Interview_with_artist_Peggy_Hinaekian.mht (click to get full interview)
The Imaginary Travels of Hinaekian By Michel Aebischer (excerpt)
Extract from article in Paris Match magazine, (Swiss edition) November 3, 2006 (translated from French):
Present in numerous private and corporate collections, the artist is a descendant of a long lineage of Armenian artists and decorators. Hinaekian was born in Egypt and it is from their that that emanates her two favorite colors: the orange of the Sinai desert and the turquoise blue of the gardens of Alexandria. And water of course, this blue "gold" so precious between the leaden skies and the burnt surface of the earth.
Her travels took her to Canada, where "deprived of the desert" in the middle of all that snow, she produced paintings evoking her birthplace. Montreal, then New York, where still very young she worked as a fashion designer with the creator of Jackie Kennedy's wedding dress.
She went to Geneva, Switzerland at the end of the 60's which remains one of her anchors, the other being the United States, the place of her needs for aquatic domains. "Sitting on the water's edge I dream of colors before thinking of forms". The artist expresses herself in colors and forms, undecided in the beginning of the process, without a preparatory sketch or idea. She guides the image, even though abstract, there is always a subject - even windows when she first started to paint - by superposition and progressive juxtapositions of her colors and collages. Over here, a sandy patch or an expanse of water or perhaps a no man's land where nothing is obstructed or limited. Over there, a structure, an island, mud houses close together on their patio, a mirage, an ossified mass in the sands where a graphic incision, often red or orange, brings to light in our view, like the squares of glass where a ray of sunshine makes it suddenly shine and without which we would perhaps have not seen it.
"When I feel that I can no longer advance in my emotions, I know that the painting is finished and I can no longer add anything to it."
Hinaekian has been influenced at a very young age by the magic of the world and transmits it to us in great strides with her customary joy. The artist loves also to remember her older practice of etchings where figures, mostly feminine, insert themselves in a world reminiscent of Chagall. The world of her etchings is closed but she still creates today works on paper where engraved forms, painted and collaged, play in their fusion a great formal purity. In a way they are small Zen paintings which one can visualize as a Japanese Garden to take away.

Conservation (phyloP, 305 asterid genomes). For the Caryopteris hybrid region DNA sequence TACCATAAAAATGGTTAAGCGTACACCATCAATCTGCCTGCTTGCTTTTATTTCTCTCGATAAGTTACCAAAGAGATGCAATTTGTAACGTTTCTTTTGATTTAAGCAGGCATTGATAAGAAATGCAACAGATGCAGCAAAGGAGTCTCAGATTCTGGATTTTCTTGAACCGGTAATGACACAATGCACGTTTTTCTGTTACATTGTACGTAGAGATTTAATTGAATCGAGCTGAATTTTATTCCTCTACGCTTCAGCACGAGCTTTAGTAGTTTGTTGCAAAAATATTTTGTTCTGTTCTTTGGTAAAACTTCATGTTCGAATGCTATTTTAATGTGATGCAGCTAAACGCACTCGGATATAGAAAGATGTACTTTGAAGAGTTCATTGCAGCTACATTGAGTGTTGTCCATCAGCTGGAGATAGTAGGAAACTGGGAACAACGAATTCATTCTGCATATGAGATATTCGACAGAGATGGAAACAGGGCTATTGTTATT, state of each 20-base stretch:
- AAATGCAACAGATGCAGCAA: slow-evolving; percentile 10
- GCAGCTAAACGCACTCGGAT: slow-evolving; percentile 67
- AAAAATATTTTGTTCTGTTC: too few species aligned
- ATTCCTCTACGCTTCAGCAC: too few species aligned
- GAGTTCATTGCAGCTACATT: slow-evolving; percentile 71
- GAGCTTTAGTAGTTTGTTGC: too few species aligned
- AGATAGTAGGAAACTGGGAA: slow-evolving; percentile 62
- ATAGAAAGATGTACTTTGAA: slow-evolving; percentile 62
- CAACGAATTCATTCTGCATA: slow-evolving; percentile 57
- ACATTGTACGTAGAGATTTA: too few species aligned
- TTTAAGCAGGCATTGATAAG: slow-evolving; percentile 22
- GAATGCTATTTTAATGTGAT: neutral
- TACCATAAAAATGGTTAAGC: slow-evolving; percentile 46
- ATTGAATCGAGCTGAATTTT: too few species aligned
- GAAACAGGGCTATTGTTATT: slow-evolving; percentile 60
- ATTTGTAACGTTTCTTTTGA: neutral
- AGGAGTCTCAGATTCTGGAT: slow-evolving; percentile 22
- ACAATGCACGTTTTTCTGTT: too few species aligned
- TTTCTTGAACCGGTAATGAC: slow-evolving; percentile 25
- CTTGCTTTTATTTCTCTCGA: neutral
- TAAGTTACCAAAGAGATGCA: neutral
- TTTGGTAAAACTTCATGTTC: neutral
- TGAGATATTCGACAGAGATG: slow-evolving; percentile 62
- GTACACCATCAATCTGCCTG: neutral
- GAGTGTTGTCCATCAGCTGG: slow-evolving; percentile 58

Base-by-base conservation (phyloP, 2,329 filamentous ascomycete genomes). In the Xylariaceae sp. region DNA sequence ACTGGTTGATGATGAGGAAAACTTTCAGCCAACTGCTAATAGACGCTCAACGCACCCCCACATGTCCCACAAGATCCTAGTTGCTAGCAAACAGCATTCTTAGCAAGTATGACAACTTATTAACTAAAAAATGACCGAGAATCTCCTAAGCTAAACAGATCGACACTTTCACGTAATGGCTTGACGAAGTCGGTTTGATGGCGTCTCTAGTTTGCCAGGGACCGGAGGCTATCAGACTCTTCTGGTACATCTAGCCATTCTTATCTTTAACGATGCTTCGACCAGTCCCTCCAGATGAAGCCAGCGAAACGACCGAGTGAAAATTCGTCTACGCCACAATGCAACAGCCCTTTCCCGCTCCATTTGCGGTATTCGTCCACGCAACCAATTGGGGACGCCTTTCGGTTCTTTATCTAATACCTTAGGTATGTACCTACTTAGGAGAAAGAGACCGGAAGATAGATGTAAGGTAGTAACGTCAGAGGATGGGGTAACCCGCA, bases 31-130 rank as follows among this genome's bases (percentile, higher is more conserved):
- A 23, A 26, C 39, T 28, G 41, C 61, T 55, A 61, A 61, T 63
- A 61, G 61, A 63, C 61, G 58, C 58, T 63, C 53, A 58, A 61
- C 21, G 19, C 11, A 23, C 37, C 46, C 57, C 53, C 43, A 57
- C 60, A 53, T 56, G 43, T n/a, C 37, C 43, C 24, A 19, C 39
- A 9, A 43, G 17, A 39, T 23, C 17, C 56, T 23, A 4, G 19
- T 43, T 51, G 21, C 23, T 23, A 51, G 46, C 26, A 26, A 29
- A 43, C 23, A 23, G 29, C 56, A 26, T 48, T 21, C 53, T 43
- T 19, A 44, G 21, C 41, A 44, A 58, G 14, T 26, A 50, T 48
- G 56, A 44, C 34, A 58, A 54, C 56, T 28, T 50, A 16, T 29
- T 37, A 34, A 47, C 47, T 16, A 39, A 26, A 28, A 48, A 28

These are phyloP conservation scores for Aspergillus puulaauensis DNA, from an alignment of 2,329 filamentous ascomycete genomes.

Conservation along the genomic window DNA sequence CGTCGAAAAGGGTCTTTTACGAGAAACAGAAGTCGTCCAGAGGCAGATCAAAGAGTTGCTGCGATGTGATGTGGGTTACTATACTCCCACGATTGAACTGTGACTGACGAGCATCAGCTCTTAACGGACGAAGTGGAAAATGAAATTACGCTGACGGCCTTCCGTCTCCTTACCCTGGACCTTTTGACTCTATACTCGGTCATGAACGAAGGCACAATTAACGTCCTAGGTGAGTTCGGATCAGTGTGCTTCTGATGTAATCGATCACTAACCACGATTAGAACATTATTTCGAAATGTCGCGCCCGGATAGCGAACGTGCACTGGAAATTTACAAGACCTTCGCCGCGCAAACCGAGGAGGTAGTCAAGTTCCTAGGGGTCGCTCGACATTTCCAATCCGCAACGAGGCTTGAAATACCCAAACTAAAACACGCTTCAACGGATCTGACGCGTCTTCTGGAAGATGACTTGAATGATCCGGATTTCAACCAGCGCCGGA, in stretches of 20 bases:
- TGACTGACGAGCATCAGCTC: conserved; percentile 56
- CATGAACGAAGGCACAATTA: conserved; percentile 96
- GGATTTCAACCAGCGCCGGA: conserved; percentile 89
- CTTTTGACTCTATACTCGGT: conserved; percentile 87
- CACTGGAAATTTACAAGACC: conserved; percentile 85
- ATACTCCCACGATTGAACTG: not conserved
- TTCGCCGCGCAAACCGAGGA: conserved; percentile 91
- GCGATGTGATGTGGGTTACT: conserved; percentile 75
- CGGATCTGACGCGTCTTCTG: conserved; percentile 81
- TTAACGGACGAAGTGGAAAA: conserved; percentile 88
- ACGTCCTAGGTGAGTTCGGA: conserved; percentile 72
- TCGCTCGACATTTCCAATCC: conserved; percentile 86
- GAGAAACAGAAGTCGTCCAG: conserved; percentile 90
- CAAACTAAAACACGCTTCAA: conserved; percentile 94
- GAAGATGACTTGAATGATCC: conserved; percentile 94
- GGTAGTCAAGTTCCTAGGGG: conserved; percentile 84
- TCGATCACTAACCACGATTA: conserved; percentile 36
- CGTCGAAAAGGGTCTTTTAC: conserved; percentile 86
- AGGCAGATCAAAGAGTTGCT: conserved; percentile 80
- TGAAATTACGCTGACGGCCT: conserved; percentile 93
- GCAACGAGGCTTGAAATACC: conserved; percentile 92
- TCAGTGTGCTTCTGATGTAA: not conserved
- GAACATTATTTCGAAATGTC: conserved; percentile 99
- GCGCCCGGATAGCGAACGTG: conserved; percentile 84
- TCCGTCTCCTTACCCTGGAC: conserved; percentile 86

Article in LUXE magazine, South Florida edition, vol.8, issue 1, winter 2010.
Article in E/news magazine "The Armenian Reporter", February 2010. (Arts and Culture)
HINAEKIAN, Red Desertscapes and Reveries in Blue
Although the artist remains loyal to herself and her style, her recent work irradiates a breath of fresh air. Her residences in Florida and California induce her to travel frequently from the East to the West. Warm and iridescent, inundated with light and layered with dominating reds and oranges, these new paintings sensually translate the sands burnt by the relentless desert sun as it unravels under the gazing eye of the artist traversing vast American landscapes.
A passionate and intrepid traveler, Peggy Hinaekian is also a sagacious observant. Her eye is constantly on alert, and she beholds fleeting details, mnemonically engraving events—passages of sense and time—as they occur before her. In turn, they are transcribed momentarily, here and there, in the shape of a tenuous trace, a pictorial mark thrown surreptitiously on canvas like an etched note or a drawing sketched at a table’s corner, as to not elude the artist creative impulse. Elsewhere in the confines of the image, a sign, testimony of an instant in life, is brushed in space as if suspended.
In observing the pictorial field a little closer, however, what discoveries and what riches! The surface is animated, underlying layers are discovered, modulating the appearance of desert-like fields and providing enough space for small blue surfaces. Like drops quenching the thirst of the spectator, they haptically bring him or her a touch of indispensible reverie. The blue paintings are filled with poetry. In contrast to those bathing in red tones, they are determined, full of life, and in some way the mark of the author, which can also be found in the monotypes. The latter represents a new venue for the artist to express her sensibility, and at the same time an enriching experience for the travelling observer who decides to rest on its shores.
Dr. Danielle Junod-Sugnaux, Art Historian
[Translated by Vartan P. Messier]
The work of Peggy Hinaekian figures in numerous private and corporate collections, notably in various financial institutions and pharmaceutical companies in Switzerland. She exhibits frequently in Switzerland, Austria, France, the UK, Norway, Canada, Koweit, and, as of recent date, particularly in the USA.